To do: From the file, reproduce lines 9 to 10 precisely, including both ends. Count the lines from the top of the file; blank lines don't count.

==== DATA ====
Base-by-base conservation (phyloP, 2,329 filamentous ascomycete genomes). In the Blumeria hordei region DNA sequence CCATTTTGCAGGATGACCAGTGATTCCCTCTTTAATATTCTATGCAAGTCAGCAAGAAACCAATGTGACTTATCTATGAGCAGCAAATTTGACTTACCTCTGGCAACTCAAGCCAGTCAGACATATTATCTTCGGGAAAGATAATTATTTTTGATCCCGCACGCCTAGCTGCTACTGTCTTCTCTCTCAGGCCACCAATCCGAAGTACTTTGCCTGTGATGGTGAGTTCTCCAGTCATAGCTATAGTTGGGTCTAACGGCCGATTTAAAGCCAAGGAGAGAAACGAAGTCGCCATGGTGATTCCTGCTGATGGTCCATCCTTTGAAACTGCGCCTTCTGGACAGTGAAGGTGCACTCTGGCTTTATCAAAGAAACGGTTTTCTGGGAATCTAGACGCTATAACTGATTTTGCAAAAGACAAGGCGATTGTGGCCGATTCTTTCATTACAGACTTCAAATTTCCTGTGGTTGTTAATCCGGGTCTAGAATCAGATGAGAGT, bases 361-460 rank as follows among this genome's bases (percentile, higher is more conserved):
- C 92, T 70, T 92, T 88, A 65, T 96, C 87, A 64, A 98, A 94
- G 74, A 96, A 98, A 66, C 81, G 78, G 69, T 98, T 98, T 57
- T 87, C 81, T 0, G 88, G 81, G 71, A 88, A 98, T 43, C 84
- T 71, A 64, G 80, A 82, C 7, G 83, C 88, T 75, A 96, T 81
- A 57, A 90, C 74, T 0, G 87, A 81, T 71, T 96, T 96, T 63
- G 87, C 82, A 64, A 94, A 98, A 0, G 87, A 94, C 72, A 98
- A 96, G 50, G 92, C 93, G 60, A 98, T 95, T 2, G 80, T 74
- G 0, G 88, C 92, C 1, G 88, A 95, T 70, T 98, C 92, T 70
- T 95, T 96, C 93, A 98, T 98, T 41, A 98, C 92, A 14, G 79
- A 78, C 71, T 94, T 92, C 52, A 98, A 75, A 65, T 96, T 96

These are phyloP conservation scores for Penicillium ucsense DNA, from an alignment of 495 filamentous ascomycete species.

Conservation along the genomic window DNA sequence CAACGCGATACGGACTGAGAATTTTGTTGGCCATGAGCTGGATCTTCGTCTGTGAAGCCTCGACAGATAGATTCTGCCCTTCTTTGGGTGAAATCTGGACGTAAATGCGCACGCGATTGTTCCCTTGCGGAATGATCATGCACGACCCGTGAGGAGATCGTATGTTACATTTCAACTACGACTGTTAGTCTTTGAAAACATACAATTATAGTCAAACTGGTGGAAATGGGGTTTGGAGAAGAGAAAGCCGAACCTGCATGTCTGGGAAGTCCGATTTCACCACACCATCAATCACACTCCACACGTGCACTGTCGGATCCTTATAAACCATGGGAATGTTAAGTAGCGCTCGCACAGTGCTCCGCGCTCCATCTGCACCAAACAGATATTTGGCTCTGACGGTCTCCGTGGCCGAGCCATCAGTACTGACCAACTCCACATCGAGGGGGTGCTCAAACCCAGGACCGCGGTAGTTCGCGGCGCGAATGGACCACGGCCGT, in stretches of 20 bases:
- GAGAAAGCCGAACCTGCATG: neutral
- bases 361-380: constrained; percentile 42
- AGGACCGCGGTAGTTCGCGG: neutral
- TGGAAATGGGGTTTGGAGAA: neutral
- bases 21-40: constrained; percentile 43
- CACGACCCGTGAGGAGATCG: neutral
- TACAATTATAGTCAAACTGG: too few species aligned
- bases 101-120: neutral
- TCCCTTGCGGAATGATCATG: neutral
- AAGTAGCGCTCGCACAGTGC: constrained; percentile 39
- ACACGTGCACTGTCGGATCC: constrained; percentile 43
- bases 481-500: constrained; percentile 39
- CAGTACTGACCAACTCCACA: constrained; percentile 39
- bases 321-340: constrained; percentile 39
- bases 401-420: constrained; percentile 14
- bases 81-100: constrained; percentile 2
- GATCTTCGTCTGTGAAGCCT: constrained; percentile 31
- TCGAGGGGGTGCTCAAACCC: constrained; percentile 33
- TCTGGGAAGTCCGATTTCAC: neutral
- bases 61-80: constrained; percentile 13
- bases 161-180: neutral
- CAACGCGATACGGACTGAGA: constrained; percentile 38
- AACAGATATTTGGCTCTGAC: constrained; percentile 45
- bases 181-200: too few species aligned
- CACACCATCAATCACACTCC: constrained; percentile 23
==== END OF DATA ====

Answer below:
- G 0, G 88, C 92, C 1, G 88, A 95, T 70, T 98, C 92, T 70
- T 95, T 96, C 93, A 98, T 98, T 41, A 98, C 92, A 14, G 79